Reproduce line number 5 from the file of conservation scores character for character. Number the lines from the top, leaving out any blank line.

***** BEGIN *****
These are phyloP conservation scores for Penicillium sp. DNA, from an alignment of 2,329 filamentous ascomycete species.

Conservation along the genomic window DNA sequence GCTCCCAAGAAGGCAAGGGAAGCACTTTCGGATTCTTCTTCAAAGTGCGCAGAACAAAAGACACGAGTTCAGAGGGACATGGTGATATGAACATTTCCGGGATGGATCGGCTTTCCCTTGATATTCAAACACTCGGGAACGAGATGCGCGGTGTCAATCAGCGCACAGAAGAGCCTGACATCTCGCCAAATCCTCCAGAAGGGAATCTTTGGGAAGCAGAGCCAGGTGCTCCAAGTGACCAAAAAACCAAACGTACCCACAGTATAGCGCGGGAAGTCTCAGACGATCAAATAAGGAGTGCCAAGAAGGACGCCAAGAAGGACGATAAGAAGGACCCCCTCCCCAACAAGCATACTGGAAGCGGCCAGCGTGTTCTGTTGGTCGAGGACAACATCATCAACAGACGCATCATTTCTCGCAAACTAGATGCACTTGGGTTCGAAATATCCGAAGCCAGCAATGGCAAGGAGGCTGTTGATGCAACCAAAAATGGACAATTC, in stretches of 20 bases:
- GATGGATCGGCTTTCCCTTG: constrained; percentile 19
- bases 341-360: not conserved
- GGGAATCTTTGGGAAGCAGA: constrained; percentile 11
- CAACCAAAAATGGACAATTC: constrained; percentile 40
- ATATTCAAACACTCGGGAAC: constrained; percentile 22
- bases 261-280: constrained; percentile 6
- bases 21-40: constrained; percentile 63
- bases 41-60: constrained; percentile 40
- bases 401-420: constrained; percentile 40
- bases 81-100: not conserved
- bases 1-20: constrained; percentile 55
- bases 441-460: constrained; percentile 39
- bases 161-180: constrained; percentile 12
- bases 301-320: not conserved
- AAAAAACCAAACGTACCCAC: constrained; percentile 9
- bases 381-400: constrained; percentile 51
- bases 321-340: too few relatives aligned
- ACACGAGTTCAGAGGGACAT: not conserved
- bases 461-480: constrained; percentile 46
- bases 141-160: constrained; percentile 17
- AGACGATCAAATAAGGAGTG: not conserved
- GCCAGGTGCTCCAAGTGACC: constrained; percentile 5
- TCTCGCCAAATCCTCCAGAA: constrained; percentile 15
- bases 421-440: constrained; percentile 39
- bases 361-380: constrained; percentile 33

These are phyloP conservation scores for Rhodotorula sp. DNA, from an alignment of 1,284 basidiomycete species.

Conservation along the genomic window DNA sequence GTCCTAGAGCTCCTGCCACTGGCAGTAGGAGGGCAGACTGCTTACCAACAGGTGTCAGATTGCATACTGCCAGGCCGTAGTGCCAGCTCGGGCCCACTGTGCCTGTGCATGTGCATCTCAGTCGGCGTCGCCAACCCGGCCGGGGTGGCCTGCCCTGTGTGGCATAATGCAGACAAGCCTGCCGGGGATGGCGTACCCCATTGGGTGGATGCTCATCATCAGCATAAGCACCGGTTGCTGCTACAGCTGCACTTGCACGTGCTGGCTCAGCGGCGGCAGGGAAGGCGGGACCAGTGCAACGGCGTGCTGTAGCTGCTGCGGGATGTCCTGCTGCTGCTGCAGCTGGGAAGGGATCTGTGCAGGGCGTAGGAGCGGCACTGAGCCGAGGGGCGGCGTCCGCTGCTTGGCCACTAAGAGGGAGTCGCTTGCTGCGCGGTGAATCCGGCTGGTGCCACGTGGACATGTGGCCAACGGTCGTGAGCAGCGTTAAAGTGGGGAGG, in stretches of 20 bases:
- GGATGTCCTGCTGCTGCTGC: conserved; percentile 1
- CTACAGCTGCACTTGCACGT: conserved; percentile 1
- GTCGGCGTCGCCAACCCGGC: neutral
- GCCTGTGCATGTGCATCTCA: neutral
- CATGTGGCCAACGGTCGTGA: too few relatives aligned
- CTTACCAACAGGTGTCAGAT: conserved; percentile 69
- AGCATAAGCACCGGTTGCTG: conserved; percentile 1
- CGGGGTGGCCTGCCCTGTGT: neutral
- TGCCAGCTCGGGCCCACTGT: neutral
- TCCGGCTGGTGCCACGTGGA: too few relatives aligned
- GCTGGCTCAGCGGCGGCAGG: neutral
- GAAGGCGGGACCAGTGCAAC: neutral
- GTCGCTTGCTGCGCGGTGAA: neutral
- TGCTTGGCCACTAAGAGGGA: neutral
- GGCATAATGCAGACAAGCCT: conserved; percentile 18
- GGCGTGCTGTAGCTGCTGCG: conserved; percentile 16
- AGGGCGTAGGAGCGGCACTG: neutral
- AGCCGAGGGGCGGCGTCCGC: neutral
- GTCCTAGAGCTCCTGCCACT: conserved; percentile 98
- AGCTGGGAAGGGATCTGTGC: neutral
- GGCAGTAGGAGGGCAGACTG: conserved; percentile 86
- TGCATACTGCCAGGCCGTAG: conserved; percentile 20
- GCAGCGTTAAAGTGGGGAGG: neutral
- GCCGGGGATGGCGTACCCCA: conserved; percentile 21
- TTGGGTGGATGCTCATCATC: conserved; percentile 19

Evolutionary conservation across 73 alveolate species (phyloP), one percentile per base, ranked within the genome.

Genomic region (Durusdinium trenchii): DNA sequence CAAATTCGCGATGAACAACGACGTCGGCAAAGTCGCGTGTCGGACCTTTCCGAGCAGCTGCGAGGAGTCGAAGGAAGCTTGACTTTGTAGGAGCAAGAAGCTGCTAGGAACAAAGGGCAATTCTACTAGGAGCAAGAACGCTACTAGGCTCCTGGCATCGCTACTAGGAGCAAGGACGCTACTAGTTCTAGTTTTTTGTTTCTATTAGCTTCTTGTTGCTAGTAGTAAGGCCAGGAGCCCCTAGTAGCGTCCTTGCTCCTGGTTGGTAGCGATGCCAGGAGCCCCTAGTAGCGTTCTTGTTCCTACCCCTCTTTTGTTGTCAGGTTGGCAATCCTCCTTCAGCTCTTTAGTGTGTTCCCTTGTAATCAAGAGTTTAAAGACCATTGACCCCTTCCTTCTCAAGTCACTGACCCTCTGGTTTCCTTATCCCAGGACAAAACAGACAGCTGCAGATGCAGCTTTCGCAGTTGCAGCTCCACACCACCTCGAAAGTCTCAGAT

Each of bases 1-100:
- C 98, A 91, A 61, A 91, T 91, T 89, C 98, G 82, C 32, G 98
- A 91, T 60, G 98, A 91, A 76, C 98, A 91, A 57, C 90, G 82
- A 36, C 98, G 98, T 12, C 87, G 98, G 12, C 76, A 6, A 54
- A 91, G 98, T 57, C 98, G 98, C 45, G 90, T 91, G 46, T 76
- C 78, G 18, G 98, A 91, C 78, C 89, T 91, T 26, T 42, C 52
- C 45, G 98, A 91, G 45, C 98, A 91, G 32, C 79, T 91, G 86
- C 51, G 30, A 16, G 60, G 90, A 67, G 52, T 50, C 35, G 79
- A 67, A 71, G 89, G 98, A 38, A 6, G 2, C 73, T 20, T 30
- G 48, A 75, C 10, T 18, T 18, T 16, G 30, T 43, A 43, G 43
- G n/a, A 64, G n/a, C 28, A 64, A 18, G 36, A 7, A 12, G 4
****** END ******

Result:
- GGGAATCTTTGGGAAGCAGA: constrained; percentile 11